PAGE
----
In the second timeline, set “14 years after the end”, a grown-up Jade (Ella Balinska) wanders an apocalyptic London. Not frighteningly quiet, like 28 Days Later or even I Am Legend, more like The Matrix’s Desert of the Real with more green screen. In between video calls with her husband and daughter, she conducts experiments on herds of zombies; more specifically, she baits them with live rabbits to assess their intelligence, looking at any level of leadership among them. However, one of her tests goes wrong, throwing her deeper into a new world of corruption and monsters – and that’s not including the zombies.
Netflix’s Resident Evil is full of red flags from the start
Red flags sprout all the way through the opening episode. Considering the franchise’s seminal status in survival horror, mediocrity cannot be given a pass. Anderson’s films got by on B-movie razzmatazz, but this feels like an earnest attempt at something that’s altogether nothing. “They really thought they were going for it here,” I muttered to myself throughout.
The zombie designs are suitably icky, but we need to talk about the running: it’s fast but not frenzied, and straight-armed rather than flailing. They’re not at all intimidating, carrying neither the impending doom of George A. Romero’s original zombies nor 28 Days Later’s fast-paced runners. That could be forgiven in another series, but not Resident Evil.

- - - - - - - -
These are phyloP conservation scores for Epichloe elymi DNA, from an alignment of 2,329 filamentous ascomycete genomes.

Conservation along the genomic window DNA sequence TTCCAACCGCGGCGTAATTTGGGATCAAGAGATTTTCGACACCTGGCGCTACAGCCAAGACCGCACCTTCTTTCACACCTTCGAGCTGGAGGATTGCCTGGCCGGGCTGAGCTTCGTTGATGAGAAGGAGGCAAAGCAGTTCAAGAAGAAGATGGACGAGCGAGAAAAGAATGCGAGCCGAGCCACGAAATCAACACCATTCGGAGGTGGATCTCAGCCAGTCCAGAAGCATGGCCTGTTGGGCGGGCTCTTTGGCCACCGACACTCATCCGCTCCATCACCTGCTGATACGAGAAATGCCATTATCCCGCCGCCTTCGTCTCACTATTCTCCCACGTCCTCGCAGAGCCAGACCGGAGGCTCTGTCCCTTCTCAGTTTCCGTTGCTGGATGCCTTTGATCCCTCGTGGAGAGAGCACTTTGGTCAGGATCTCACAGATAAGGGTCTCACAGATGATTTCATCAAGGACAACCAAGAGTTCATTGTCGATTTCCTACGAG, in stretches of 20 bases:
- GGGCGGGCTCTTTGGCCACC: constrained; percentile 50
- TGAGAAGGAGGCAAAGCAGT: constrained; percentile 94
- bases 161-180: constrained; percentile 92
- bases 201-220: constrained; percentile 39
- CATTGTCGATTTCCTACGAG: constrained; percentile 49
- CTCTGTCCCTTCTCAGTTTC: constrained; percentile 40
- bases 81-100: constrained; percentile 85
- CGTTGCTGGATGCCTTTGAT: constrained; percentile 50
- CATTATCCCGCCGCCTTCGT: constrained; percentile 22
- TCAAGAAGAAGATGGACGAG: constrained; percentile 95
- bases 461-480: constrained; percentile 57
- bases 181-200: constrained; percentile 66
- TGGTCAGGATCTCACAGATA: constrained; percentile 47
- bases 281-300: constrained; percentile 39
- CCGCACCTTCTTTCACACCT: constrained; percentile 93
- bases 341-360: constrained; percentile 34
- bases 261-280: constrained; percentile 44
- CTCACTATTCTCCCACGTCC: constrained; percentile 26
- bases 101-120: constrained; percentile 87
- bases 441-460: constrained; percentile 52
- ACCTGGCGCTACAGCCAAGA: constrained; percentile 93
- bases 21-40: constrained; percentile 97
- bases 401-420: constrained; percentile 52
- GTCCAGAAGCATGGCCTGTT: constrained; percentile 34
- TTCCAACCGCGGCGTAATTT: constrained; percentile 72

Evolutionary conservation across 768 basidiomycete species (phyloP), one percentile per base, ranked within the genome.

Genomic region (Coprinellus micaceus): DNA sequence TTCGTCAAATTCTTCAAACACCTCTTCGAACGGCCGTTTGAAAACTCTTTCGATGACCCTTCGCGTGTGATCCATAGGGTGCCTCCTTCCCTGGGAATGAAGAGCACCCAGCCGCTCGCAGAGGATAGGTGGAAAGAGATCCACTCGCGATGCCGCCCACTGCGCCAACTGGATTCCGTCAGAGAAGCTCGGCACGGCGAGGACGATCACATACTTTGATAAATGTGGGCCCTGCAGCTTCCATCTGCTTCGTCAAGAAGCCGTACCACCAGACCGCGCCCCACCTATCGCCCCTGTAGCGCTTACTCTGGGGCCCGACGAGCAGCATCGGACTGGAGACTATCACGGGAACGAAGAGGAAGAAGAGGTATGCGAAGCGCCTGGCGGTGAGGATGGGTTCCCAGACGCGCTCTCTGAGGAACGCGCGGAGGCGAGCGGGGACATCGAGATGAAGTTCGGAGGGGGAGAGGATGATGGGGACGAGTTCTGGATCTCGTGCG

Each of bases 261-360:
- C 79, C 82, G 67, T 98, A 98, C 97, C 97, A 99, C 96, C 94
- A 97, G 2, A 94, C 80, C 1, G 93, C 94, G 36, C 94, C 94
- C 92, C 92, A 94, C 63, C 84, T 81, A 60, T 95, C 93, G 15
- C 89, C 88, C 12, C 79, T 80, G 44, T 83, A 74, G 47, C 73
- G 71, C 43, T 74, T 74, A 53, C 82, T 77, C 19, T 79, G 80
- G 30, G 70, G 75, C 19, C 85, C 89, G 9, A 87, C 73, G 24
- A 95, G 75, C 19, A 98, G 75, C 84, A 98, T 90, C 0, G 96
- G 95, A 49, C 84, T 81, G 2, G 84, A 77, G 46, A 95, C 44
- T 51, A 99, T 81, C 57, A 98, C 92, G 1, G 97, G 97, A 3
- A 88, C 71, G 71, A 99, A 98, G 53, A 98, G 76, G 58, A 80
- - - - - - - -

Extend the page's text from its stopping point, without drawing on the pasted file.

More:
The dialogue is enough to make me want to bite off my own ears so I didn’t have to hear it. The latter timeline is generally fine, even mustering some sort of intrigue and empathy in the fourth episode, but almost nobody in the 2022 world acts like a real person – especially the two girls. This critique isn’t aimed at the actors, who wrestle with their characters’ strops and coming-of-age woes commendably. But why is a Resident Evil series so concerned with scrappy, eye-rolling teenage drama? Characters are either unlikeable or so transparently dull they may as well be invisible.
Reddick is also implicit, and eats up one scene with an antsy parent to the point you’ll feel yourself sinking in your seat. “I want Pornhub to shred your resume,” especially took me back.